Because I’ve kept her apart; I’ve not let her near.
Somehow, Winters had slipped past her gate, but Lynnae had remained shut out. And even with the young queen, Jin knew she’d frequently withheld her trust, holding back information that might’ve benefited the girl.
Moreover, she’d done the same with the man she claimed to love—the father of her child. And it took her no effort whatsoever to dispel all of it under the guise of that love. A love that protected and guided by what it gave or took, shared or kept. It was an equation she could run with nearly all of her choices and in the end, justify them.
How very Tam-like of me,
Swallowing her remorse, Jin Li Tam reached for her child and held him tightly even as he squirmed and pushed at her. “No, Mama,” he said, but the words weren’t what caused her mouth to fall open. It was the look of fierce anger in his eyes, so much like Rudolfo’s, that caught her off guard.
Putting Jakob on the floor, she watched him crawl quickly back to the chair to pull himself up once again, seeking first to stand and then to walk.
She knew there was something buried in his resolve that held some kind of meaning for her, because she felt it in the form of tears that pushed at her eyes.
But Jin Li Tam did not fathom what exactly that meaning was.
Twilight stilled the thin forest surrounding them, and Rudolfo crawled carefully beneath his snow cloak, moving slowly until he lay between Philemus and his first lieutenant.
The second captain pressed words into Rudolfo’s shoulders.
The monoscopes are effective.
Rudolfo smiled. In Charles’s absence, the mechoservitors had provided six of the devices, and this had been their first opportunity to test them in the field. His own fingers found the man’s forearm.
Downslope and upwind from them, in a small clearing, burned a single fire. Beside it, a solitary form sat eating from a metal tin near the mouth of a small, open tent. Nearby, a horse chewed at its feed-sack.
Philemus pushed the cold, metal monoscope into Rudolfo’s waiting hands and Rudolfo held it to his eye, disregarding the leather harness designed to strap the device onto his head. As he panned the hollow below them, he held his breath. In the wavering image that the Firstfall steel reflected, he counted four—no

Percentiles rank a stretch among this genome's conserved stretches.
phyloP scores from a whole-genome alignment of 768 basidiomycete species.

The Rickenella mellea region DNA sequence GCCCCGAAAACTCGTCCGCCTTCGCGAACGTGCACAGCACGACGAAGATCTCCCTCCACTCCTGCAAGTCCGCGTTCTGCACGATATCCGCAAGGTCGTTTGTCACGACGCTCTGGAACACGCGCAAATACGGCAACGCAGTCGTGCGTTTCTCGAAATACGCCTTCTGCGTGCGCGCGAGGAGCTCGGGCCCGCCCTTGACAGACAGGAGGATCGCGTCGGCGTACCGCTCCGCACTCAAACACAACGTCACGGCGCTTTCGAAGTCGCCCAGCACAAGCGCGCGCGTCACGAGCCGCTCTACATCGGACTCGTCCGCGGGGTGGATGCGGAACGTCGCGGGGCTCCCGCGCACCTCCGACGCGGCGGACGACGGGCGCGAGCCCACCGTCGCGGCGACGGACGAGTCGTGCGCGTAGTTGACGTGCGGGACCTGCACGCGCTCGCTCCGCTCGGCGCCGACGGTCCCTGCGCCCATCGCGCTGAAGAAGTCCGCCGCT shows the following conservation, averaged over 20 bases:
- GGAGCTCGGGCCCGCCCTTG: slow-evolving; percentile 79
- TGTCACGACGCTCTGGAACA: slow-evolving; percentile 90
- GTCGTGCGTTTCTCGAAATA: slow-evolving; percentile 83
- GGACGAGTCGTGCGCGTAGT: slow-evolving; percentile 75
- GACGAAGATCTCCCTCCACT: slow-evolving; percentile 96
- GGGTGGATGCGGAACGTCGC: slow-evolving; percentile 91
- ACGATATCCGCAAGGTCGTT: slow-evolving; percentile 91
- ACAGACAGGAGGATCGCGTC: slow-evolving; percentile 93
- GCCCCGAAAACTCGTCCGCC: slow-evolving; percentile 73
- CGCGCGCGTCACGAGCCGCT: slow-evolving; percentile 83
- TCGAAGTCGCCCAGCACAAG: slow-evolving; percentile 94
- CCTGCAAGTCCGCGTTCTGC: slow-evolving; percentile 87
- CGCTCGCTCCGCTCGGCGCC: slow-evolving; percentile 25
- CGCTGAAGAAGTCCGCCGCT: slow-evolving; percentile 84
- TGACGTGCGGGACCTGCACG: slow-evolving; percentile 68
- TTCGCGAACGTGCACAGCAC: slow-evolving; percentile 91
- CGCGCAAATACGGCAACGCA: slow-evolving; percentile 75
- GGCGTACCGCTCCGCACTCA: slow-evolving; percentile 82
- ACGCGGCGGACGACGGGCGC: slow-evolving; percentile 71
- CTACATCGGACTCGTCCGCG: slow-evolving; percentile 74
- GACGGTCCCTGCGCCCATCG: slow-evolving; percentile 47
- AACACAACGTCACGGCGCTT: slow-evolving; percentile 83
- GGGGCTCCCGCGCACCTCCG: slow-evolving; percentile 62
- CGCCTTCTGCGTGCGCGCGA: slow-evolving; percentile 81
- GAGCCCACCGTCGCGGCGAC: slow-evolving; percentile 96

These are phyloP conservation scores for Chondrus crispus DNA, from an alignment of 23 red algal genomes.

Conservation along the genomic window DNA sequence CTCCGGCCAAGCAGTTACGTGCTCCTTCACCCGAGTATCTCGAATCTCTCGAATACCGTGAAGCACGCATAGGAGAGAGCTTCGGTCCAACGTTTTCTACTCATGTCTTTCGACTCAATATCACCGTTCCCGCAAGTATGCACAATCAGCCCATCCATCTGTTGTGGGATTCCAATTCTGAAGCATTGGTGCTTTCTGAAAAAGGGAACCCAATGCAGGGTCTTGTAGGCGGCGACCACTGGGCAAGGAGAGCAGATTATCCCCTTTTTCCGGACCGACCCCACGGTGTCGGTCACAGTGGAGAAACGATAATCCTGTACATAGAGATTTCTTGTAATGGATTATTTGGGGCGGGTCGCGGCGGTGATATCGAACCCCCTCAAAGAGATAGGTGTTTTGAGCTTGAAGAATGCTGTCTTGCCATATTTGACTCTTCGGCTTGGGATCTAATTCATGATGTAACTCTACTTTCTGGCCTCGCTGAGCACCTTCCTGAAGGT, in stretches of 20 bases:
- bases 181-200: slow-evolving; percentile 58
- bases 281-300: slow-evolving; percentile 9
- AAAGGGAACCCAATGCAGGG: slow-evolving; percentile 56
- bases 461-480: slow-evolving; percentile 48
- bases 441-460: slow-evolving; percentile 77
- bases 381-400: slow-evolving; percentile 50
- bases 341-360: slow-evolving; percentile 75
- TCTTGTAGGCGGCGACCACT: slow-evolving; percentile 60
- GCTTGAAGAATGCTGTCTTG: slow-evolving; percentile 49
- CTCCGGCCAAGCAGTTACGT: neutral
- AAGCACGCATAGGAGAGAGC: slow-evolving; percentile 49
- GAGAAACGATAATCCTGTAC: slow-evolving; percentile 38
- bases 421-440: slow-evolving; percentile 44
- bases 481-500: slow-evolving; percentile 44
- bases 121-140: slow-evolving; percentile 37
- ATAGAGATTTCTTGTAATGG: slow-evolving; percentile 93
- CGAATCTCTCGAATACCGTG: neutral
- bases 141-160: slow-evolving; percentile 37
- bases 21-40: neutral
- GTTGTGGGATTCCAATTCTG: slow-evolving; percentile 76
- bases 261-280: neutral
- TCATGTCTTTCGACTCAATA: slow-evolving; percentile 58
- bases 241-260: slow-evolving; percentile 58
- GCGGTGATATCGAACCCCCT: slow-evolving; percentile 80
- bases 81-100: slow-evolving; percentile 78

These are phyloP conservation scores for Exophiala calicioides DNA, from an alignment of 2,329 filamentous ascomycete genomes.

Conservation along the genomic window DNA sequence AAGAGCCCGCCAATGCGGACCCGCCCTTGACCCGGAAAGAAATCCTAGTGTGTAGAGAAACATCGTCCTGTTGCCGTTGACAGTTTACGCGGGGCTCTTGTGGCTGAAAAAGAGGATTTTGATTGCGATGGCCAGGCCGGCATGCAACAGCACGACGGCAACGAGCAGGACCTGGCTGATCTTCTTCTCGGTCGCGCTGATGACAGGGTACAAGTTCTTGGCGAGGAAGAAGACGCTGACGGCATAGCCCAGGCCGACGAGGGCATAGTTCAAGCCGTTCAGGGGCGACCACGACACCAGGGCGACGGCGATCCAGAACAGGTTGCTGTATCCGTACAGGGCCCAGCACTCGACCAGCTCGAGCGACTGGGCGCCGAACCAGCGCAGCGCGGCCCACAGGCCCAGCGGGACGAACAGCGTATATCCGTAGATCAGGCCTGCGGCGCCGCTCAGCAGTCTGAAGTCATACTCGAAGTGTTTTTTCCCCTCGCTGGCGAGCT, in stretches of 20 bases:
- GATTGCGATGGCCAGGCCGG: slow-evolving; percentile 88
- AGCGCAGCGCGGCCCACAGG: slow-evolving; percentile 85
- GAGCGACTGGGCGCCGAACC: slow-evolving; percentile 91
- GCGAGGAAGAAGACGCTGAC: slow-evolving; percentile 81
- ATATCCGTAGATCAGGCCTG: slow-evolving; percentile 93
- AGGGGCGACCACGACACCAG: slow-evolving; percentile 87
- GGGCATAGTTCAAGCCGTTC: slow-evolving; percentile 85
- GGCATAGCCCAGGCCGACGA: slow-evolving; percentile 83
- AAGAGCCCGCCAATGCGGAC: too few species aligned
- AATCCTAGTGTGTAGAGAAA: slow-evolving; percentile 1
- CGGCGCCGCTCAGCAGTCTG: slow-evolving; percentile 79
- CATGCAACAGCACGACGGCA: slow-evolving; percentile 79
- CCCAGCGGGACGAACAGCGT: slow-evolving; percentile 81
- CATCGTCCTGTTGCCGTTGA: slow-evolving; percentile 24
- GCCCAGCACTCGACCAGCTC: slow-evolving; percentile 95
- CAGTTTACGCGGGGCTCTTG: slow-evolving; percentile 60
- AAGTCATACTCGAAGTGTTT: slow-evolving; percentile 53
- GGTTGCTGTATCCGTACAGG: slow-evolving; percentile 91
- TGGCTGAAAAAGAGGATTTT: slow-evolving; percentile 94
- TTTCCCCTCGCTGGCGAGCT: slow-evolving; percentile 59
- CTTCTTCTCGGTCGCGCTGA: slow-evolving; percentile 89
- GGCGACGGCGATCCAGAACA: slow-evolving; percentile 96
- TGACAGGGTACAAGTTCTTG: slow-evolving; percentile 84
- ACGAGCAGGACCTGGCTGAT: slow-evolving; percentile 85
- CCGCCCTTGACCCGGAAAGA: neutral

figures that formed a perimeter around the man. The people were slight—probably women as the other members of the Blood Guard had been—and they crouched low to the ground, heads moving back and forth.
Philemus’s fingers were light on his shoulder.
What are your orders?
He frowned. The woman who’d met him in his tent—the so-called Ire Li Tam—had been truthful about this much. He knew that meant little when it came to validating her other claims or proving the devotion of her blades in his service. Still, Rudolfo would take whatever intelligence he could get. He stretched out a hand, holding it over his second captain’s forearm before finding his words.
Pull back for now.
Soon enough, this man would find him, and Rudolfo need do nothing now. Ire had told him that the Y’Zirite emissary would not approach the Gypsy watchtowers until the last sign was given. He glanced up at a somber, gray sky that seemed empty enough and puzzled again at her cryptic words. Then, he pushed the monoscope back toward Philemus’s waiting hands and slowly scooted backward on his belly, the snow cold against him, until he was beneath the ridgeline and could risk rising to a crouch. They moved even farther down the hill, ghosts brushing evergreen branches over their footprints, wiping the snow clean.
“There are only six of them,” Philemus whispered nearby. “And we have the advantage.”
Rudolfo shook his head. “No. This war has changed for us before it’s even started. We bend to this wind and find a different path or we risk breaking.”
The faintest change in the captain’s breathing told Rudolfo what he needed to know about the man’s thoughts on the matter. But he put that information aside, laying it next to Philemus’s disapproval of the enforcement of Rudolfo’s Y’Zirite edict. In earlier days, he’d have removed the officer and replaced him. But Philemus’s willingness to question—even challenge him—was a trait he’d grown to value.
I learned it from Gregoric.
The memory of his fallen friend stabbed at him, and he felt his jaw growing firm. That man would have taken an even firmer hand with Rudolfo, he suspected. And the second captain might disapprove, but Rudolfo had no doubt that the man would do as he was ordered, with or without a given reason.